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Last updated on April 19, 2014 at 17:21 EDT

How to Have Peaceful Pet Holidays

October 29, 2013

As you make plans for Halloween, Thanksgiving, Christmas, football and other holiday get-togethers, certified dog-training professional and author Penny DiLoreto provides tips for making the holidays safe and fun for dogs and cats so the humans can celebrate without incident.

Escondido, CA (PRWEB) October 29, 2013

These are not the dog days, says expert Penny DiLoreto.

“Look at it from your pet’s point of view: holidays mean kids in spooky costumes, tons of extra food, strangers milling around the house making loud noises,” she says. “This can be a threat to the pack – as your dog considers your family – increasing their stress and nervousness even to the point of sickness or aggression. Nothing kills a party like an animal who is throwing up or a guest who is bleeding from a bite.”

Dogs are territorial and live in packs and the home is a place to protect. Strangers don’t belong. At the same time, the special foods that come with the holidays can be nauseating or even life-threating to cats and dogs.

Here are some tips to help keep your pet happy and healthy this holiday season:

Halloween

  •     Treats from the candy collection are a mean trick to play on your pet. Raisins and chocolate are especially dangerous. Contact your vet or emergency pet hospital immediately if you think your dog or cat has eaten candy or hazardous food.
  •     If you want to give your pet doggie treats, beware of products made in China. Check out Dangerous Dog Treats Recalled and FDA Asks Dog Owners For Help With Illnesses Linked To Jerky.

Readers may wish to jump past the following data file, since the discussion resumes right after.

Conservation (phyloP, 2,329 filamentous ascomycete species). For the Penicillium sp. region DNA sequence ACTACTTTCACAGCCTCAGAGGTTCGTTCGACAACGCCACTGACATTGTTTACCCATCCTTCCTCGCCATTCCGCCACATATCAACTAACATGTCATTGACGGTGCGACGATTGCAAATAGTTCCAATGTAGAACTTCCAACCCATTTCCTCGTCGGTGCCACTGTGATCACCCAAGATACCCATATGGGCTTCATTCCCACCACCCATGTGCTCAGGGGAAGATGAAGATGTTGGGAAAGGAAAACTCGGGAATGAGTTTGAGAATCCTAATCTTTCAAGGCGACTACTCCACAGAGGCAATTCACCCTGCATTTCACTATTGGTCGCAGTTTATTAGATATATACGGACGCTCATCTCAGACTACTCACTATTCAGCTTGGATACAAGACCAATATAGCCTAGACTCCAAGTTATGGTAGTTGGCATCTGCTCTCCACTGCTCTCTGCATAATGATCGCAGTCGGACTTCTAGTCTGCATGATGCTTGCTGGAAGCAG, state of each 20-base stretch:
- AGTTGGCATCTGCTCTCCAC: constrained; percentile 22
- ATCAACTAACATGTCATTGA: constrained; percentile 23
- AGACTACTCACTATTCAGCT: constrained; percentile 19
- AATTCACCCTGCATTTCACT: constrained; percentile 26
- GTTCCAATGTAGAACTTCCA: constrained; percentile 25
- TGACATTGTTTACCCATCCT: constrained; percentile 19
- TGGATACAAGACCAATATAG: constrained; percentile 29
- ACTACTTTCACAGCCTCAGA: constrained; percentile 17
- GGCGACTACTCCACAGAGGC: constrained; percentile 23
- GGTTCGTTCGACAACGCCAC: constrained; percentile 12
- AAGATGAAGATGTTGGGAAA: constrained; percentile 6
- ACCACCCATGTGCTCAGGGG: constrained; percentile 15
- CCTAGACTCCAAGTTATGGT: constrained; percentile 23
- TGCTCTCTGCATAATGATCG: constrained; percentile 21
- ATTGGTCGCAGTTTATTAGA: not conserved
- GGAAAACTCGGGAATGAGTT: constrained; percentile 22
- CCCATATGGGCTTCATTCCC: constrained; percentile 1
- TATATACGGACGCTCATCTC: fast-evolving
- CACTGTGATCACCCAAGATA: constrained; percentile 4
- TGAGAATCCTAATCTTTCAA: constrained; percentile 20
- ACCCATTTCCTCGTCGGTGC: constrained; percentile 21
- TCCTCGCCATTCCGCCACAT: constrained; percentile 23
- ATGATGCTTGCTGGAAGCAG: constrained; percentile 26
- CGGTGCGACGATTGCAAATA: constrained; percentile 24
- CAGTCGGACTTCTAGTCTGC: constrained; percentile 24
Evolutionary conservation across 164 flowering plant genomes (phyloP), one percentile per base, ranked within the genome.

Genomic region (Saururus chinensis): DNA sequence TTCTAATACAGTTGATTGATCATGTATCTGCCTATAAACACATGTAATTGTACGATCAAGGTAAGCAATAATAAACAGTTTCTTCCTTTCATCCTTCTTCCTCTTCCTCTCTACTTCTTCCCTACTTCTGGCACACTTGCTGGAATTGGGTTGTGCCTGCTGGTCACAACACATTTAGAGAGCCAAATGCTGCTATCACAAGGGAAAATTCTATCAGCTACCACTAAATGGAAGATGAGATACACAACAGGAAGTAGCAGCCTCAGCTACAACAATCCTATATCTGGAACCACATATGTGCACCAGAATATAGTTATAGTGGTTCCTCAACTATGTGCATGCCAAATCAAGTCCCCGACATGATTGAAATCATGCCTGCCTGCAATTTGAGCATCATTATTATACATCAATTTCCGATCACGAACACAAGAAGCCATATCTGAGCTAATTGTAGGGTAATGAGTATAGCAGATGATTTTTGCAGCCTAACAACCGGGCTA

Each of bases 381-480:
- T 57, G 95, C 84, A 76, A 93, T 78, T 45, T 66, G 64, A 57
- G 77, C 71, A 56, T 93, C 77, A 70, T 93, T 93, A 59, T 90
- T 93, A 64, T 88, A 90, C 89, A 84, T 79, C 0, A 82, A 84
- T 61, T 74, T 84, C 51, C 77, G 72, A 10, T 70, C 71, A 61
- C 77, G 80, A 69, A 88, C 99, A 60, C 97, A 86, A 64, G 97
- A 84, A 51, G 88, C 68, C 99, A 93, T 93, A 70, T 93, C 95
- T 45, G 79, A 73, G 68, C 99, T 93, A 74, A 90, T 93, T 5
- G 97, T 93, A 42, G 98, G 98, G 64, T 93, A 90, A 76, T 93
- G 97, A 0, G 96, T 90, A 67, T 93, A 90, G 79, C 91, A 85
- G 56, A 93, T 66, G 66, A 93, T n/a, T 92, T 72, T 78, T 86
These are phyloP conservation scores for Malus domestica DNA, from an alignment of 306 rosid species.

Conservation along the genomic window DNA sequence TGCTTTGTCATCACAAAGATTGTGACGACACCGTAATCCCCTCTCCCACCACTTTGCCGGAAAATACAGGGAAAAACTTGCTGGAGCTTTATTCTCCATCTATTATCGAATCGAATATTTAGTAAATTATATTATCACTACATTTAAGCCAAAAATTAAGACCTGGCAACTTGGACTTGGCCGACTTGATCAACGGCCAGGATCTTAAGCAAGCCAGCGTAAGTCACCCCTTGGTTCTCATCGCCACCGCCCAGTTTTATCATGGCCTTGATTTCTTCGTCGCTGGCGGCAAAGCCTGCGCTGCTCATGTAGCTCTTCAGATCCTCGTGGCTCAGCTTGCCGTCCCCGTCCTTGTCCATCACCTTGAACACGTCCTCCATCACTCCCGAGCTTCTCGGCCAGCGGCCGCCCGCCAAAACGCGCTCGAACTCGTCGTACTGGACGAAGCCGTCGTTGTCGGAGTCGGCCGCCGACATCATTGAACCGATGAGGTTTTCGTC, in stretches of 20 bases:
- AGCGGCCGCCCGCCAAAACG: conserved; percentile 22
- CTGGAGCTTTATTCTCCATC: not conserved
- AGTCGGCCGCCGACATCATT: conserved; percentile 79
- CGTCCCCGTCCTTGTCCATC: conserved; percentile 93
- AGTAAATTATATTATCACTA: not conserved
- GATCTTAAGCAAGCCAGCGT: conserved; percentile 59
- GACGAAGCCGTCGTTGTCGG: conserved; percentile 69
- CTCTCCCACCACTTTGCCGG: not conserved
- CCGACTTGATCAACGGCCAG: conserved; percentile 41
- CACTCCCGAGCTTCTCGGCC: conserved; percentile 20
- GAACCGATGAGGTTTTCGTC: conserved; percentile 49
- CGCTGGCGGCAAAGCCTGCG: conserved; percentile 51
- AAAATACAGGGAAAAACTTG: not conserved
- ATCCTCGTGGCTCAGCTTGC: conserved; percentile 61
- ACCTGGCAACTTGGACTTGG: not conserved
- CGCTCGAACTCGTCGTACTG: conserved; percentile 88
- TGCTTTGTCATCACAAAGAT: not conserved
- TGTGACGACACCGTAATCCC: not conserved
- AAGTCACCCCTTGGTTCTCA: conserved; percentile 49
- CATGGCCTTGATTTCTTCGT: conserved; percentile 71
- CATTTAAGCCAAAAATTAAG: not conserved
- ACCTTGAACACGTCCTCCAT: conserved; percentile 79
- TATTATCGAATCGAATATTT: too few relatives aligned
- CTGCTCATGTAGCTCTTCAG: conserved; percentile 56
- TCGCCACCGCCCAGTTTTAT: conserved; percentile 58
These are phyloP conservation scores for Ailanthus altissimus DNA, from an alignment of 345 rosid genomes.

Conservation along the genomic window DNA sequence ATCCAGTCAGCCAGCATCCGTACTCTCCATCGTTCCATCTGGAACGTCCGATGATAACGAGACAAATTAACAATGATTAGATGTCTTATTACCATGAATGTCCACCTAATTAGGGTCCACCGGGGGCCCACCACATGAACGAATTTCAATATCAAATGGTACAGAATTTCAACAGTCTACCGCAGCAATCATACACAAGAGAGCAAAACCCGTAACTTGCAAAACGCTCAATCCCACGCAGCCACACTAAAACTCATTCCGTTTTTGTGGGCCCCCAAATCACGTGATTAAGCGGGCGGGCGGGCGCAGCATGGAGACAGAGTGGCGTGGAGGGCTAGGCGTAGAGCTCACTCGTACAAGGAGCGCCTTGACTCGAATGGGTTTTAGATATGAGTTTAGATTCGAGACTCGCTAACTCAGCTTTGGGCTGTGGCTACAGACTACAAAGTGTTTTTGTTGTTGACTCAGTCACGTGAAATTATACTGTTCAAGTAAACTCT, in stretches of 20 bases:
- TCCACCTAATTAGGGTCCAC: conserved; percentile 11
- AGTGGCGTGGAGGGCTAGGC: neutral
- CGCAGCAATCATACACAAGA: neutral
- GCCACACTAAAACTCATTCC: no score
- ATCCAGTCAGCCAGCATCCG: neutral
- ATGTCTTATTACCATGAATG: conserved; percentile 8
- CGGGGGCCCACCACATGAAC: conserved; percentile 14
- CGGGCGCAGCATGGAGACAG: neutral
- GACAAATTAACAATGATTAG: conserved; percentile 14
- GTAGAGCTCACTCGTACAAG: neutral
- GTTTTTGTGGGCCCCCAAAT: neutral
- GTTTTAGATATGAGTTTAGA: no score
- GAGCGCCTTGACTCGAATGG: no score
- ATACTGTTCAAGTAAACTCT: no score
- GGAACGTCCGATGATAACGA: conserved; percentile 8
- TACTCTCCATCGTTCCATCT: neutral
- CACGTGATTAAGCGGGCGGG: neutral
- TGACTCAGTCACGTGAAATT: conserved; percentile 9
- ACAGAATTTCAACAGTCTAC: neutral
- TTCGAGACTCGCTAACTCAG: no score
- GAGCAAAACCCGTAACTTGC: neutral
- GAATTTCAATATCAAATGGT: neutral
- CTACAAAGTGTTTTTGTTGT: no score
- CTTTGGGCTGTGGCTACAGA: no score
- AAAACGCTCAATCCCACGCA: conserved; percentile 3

•     If your dog wears a costume for the evening, make sure their vision and breathing aren’t blocked.
  •     Keep an eye on your pet when trick-or-treaters show up at the door. Strangers, especially strangely dressed-ones, can frighten a dog, and one jump can knock down a child.

Thanksgiving

  •     No turkey bones for the dog. The hollow bones can splinter and injury your pet.
  •     Don’t feed your dog from the table unless you’re willing to reward begging or risk stealing when you look the other way.

Christmas

  •     Spicy food, like candy, can be upsetting to your pet. Don’t give them fat sliced from your steak, either.
  •     If your pet isn’t comfortable around strangers at the party, find a quiet room where they can relax in peace while you entertain.

DiLoreto suggests "BEGGIN FOR IT" a Safe and Locally Made jerky product for pets that comes in Chicken, Pork, and Salmon. For answers to your specific questions, contact DiLoreto at K9 Dog Park.

DiLoreto graduated from the Animal Behavior College and earned certifications from the Certification Council for Professional Dog Trainers and Do More with Your Dog! She authored Gonna Buy Me a Dog and The Potty Training Answer Book. DiLoreto and her husband David own K9 Dog Park in Escondido, Calif.

Note to Editors: Penny DiLoreto is available for interviews.

For the original version on PRWeb visit: http://www.prweb.com/releases/2013/10/prweb11271461.htm


Source: prweb